Graves’ disease an autoimmune disease involving the thyroid gland. An autoimmune disease is one in which your body mistakenly attacks its own healthy tissues. Graves’ Disease is the most common cause of an overactive thyroid gland, a condition called hyperthyroidism. In Graves’ Disease, your body produces an abnormal protein that may act on several sites in the body including the thyroid gland, the tissues in the eye socket, and the skin and deeper skin structures.
About 3-5% of patients with Graves’ Disease will have involvement of the eyes, referred to as Graves’ Ophtalmopathy. When this occurs, the eye muscles and the fat surrounding the eyeball gradually enlarge. The eye sockets are bony and fixed in size, so when this swelling occurs, there is nowhere for the eyeballs to go other than to be displaced forward. This bulging of the eyes is called proptosis (see photo). Proptosis can be minor or severe, stable or progressive, and may cause symptoms including dry eyes, double vision, or even progressive loss of vision.
For advanced Graves’ Ophthalmopathy (which is determined by your eye doctor, endocrinologist, and Oculoplastic Surgeon), orbital decompression surgery is often the best remaining option. A decompression is an operation to make the eye socket bigger. Sometimes, prior to performing an orbital decompression, your ENT surgeon will remove the thyroid gland (thyroidectomy) in order to correct the hyperthyroidism and to hopefully stabilize the changes occurring in the eye socket tissues.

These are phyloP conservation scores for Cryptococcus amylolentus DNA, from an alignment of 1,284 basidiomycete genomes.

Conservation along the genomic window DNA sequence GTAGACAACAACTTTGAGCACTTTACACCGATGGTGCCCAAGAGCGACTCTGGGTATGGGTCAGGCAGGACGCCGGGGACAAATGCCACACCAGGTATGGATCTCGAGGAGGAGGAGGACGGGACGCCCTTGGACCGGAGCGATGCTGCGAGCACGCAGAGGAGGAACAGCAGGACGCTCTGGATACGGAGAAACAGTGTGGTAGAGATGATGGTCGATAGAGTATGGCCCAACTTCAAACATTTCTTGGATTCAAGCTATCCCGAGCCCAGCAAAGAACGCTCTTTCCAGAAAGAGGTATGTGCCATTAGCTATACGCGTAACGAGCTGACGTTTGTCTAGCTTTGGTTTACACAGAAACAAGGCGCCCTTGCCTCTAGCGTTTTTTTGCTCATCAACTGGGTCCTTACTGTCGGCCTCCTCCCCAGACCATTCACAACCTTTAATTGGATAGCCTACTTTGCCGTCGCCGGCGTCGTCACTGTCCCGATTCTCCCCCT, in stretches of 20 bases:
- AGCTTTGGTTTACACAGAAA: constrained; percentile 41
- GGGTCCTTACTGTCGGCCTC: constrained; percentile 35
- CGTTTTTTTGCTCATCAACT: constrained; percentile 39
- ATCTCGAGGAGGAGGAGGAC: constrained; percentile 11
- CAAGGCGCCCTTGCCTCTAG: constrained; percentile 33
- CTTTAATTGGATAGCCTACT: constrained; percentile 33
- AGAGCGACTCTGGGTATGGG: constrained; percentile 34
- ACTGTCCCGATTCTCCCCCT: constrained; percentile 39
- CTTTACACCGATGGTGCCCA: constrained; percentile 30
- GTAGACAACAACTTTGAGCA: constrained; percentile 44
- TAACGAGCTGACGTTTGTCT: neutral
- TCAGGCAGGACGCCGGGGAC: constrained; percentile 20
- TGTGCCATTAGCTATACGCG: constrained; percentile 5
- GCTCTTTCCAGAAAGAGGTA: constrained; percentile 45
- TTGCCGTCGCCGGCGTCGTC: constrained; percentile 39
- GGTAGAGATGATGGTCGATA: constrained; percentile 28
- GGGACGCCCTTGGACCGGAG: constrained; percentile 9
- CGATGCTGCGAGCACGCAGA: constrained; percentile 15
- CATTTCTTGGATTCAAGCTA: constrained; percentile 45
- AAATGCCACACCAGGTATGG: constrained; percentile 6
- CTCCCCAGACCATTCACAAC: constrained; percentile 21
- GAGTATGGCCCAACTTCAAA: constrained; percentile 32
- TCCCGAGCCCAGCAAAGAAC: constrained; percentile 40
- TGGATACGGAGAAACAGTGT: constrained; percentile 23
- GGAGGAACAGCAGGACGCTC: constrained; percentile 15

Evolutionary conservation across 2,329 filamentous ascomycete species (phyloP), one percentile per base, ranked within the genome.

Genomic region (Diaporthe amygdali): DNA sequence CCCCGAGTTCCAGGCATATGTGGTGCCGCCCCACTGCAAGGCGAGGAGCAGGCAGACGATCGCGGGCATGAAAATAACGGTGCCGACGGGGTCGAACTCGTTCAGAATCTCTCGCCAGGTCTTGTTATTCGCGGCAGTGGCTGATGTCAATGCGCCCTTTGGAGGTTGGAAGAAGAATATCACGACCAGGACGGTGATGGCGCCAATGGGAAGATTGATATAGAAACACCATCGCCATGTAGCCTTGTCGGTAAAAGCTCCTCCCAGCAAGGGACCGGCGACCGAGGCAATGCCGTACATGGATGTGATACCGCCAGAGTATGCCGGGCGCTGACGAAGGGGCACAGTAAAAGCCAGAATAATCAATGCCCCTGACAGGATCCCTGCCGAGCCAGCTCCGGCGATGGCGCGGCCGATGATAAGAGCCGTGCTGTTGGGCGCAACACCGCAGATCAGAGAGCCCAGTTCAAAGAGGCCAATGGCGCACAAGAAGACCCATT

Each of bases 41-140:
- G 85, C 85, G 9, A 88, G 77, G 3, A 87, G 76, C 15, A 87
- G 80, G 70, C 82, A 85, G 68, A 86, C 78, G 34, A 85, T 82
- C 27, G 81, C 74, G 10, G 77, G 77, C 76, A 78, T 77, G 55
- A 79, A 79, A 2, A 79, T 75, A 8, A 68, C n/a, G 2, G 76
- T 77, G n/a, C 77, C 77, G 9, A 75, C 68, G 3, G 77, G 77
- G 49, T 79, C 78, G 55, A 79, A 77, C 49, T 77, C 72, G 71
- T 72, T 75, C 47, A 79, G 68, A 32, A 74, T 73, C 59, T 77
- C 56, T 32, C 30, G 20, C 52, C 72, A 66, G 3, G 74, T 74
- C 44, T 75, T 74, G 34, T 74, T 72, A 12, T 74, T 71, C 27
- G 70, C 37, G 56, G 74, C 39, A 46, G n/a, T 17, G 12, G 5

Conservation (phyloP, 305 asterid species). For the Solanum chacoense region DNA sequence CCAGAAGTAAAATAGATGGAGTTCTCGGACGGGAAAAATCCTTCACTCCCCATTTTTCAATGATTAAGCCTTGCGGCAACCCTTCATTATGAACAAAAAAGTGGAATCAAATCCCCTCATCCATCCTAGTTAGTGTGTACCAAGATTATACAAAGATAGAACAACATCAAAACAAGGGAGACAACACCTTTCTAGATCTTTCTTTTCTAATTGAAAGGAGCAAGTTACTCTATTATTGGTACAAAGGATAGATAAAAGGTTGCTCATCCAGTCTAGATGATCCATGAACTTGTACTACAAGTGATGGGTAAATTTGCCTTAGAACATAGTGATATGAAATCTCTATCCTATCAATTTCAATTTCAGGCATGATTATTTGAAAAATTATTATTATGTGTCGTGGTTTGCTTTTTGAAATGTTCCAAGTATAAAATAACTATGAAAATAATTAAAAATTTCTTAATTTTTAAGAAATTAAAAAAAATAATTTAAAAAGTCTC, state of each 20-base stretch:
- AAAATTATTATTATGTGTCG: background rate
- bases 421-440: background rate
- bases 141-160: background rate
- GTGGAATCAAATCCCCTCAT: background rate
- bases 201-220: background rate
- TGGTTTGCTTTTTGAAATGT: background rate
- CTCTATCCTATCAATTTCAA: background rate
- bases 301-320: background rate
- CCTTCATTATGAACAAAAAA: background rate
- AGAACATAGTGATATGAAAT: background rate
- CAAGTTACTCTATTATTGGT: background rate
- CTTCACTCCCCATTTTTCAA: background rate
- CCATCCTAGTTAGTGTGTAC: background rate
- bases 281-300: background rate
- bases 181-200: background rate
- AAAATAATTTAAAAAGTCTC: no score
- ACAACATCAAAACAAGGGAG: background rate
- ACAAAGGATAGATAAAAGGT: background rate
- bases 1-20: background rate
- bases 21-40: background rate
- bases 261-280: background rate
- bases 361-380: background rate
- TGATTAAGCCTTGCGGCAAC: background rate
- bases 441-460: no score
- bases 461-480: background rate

The eye socket can be thought of as having 4 bony walls, despite it being more conical shaped. Orbital decompression is performed by removing significant portions of about 2 ½-2 ¾ of the walls, allowing the abnormally enlarged soft tissues to expand into the surrounding structures, then allowing the eyeball to return to a more normal position.
Orbital decompression is performed by an ENT surgeon conjunction with an Oculoplastic surgeon. The ENT portion of the surgery involves placing a telescope in the nose to assist in removing the inside and lower walls of the eye socket through the sinuses; hence, the name endoscopic orbital decompression. This procedure can really be considered an extension of the more conventional endoscopic sinus surgery that is done for chronic sinus infections. Occasionally we perform additional nasal surgeries simultaneously such as septoplasty and/or turbinoplasty. Once healed from the orbital decompression/s, the Oculoplastic surgeon may perform additional eye surgeries as needed.
If you have Graves’ Disease and feel you may have Graves’ Ophthalmopathy, talk to your ophtalmologist or your doctor at Suburban Ear, Nose, and Throat.